Art Nouveau (r/; French: [aʁ nuvo]) is an international style of art, architecture and applied art, especially the decorative arts. It was most popular between 1890 and 1910. A reaction to the academic art of the 19th century, it was inspired by natural forms and structures, particularly the curved lines of plants and flowers.
Art Nouveau is a total art style: It embraces a wide range of fine and decorative arts, including architecture, painting, graphic art, interior design, jewelry, furniture, textiles, ceramics, glass art, and metal work.
By 1910, Art Nouveau's influence had faded. It was replaced as the dominant European architectural and decorative style first by Art Deco and then by Modernism.
Art Nouveau took its name from the Maison de l'Art Nouveau (House of the New Art), an art gallery opened in 1895 by the Franco-German art dealerSiegfried Bing. In France, Art Nouveau was also sometimes called by the British term "Modern Style", due to its roots in the Arts and Crafts movement, Style moderne, or Style 1900. It was also sometimes called Style Jules Verne, Le Style Métro (after Hector Guimard's iron and glass subway entrances), Art Belle Époque, and Art fin de siècle.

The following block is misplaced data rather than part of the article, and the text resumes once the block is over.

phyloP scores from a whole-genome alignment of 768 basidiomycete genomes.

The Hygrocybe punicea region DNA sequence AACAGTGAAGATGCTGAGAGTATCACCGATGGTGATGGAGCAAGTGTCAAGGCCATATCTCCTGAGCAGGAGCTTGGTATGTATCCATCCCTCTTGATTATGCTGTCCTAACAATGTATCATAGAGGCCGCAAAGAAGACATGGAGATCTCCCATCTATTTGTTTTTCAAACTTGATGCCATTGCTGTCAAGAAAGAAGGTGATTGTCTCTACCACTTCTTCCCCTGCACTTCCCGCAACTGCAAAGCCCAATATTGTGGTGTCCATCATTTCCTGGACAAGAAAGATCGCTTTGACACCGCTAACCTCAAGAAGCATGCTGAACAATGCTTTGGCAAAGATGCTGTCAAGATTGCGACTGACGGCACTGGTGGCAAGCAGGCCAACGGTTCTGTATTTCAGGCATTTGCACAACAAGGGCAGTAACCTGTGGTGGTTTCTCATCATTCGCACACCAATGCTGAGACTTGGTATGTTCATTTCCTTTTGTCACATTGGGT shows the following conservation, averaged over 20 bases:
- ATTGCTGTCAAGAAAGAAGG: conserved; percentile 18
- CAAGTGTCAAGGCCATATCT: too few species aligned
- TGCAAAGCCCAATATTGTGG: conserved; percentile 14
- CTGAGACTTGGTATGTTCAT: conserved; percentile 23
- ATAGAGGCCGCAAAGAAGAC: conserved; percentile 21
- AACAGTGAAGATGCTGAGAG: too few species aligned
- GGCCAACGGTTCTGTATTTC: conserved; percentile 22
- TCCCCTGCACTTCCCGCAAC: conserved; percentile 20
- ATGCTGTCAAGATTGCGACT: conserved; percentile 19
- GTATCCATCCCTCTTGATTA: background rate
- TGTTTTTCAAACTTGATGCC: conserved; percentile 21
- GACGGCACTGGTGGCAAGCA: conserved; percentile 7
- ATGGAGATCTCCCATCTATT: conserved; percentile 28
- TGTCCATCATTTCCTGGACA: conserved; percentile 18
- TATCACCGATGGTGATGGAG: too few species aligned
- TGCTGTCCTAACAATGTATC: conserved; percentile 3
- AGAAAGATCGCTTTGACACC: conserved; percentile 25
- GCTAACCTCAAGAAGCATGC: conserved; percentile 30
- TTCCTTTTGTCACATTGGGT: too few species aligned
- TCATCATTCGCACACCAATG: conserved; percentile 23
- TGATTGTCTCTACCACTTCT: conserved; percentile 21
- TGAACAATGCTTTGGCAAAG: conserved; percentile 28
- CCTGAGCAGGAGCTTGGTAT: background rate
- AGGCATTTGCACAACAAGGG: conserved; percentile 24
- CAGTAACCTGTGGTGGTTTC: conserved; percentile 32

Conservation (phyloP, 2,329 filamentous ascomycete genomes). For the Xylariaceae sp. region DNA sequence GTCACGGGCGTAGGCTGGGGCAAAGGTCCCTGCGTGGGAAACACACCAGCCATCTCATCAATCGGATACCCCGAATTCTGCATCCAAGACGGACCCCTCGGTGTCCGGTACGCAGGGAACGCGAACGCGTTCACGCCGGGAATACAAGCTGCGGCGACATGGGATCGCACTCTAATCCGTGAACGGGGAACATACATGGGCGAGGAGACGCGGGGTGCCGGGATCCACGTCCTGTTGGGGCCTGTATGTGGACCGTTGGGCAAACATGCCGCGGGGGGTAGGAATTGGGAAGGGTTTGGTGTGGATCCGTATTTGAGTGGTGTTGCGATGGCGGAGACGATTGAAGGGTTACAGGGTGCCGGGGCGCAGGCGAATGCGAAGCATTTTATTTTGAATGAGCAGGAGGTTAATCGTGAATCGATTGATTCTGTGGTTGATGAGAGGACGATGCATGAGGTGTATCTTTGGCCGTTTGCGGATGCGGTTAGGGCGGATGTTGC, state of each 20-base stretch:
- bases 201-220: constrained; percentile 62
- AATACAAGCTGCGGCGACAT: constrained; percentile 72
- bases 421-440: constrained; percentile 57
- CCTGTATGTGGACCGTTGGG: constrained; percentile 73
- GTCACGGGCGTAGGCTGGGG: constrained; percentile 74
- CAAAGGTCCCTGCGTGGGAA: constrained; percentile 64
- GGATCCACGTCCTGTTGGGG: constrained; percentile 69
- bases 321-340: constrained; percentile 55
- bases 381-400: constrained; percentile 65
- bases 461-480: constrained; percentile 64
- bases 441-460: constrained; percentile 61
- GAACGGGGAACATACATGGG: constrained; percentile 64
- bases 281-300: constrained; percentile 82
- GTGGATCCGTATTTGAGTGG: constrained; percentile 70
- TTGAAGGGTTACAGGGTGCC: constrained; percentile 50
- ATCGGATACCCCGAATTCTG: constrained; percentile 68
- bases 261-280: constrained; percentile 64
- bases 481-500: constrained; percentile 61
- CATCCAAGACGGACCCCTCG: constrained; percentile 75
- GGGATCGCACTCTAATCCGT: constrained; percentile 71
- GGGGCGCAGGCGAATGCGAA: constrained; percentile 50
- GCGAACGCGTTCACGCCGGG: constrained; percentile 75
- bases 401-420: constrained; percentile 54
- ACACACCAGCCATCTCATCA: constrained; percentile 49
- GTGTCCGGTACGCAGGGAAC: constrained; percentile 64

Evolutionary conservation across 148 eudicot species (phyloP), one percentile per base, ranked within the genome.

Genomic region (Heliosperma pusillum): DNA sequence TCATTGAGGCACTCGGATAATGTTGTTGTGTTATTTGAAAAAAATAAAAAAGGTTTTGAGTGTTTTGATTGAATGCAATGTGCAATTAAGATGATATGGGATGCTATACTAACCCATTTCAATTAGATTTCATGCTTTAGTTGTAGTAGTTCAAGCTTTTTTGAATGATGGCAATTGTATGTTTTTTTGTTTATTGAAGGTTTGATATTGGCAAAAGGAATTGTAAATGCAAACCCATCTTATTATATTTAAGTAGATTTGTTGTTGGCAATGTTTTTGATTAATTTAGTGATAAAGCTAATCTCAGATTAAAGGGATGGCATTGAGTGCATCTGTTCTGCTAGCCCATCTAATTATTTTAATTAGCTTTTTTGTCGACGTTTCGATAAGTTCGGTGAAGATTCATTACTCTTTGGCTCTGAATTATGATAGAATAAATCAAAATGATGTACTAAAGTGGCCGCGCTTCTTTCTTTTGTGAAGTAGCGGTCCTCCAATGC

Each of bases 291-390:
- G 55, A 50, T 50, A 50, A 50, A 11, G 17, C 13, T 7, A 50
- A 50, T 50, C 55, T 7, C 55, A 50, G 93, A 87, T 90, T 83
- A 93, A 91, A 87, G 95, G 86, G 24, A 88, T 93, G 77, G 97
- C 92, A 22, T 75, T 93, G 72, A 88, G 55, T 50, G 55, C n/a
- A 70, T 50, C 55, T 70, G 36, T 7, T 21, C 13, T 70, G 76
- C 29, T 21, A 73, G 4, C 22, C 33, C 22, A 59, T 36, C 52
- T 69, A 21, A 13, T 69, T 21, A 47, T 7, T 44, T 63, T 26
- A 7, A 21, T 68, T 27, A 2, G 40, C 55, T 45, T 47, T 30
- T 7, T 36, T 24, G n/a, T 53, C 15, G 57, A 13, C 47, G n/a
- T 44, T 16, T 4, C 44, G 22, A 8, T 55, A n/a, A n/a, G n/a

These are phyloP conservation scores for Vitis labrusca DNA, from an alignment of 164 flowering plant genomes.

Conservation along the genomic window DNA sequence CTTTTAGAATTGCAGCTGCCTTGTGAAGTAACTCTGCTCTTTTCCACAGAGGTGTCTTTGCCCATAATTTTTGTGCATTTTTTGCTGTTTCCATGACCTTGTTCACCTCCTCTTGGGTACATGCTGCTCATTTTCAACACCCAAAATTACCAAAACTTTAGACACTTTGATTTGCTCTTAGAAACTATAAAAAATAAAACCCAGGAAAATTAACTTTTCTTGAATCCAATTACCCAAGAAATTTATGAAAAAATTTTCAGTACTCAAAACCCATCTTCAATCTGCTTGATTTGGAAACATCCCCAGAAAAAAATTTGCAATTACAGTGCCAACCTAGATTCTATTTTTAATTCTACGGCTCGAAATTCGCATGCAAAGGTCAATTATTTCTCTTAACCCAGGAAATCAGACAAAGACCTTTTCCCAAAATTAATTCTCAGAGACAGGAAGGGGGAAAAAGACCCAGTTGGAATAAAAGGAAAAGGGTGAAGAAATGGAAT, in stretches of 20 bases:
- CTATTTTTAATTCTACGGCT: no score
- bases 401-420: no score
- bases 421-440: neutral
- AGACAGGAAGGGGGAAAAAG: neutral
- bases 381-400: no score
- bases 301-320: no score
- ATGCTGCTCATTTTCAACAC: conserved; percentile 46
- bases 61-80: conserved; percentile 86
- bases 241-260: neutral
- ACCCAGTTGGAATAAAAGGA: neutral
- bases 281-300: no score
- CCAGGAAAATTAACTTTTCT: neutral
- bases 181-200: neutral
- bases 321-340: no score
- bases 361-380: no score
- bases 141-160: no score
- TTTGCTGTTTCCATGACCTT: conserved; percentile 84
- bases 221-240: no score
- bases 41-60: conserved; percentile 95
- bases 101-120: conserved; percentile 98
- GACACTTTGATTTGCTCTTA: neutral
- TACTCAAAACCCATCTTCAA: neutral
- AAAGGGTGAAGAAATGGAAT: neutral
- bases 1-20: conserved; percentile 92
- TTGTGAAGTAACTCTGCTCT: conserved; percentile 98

English uses the French name Art Nouveau (new art). The style is related to, but not identical with, styles that emerged in many countries in Europe at about the same time. Their local names were also used to characterize the whole movement in the respective countries:
In Belgium, where the architectural movement began, along with Art Nouveau it was sometimes termed Style nouille (noodle style) or Style coup de fouet (whiplash style),
In Germany, Scandinavia, a related style was called Jugendstil, after the popular German art magazine of that name.. It is now called Jugend in finland, Juugend in Estonia, Jūgendstils in Latvia. In Denmark it is also known as Skønvirke, in Germany - also as Reformstil,
In Italy, because of the popularity of designs from London's Liberty & Co department store (mostly designed by Archibald Knox), it was often called Stile Liberty ("Liberty style"), Stile floreale, or Arte nuova (New Art),
In the Netherlands it was called Nieuwe Kunst (new art), in Portugal - Arte nova (both meaning new art).
In Spain, the related style was known as Modernismo, Modernisme (in Catalan) and Arte joven ("young art").
Some names refer specifically to the organic forms that were popular with the Art Nouveau artists: Stile Floreal ("floral style") in France; Paling Stijl ("eel style") in Belgium , Style Sapin (fir-tree style) in Switzerland and Wellenstil ("wave style") and Lilienstil ("lily style") in Germany.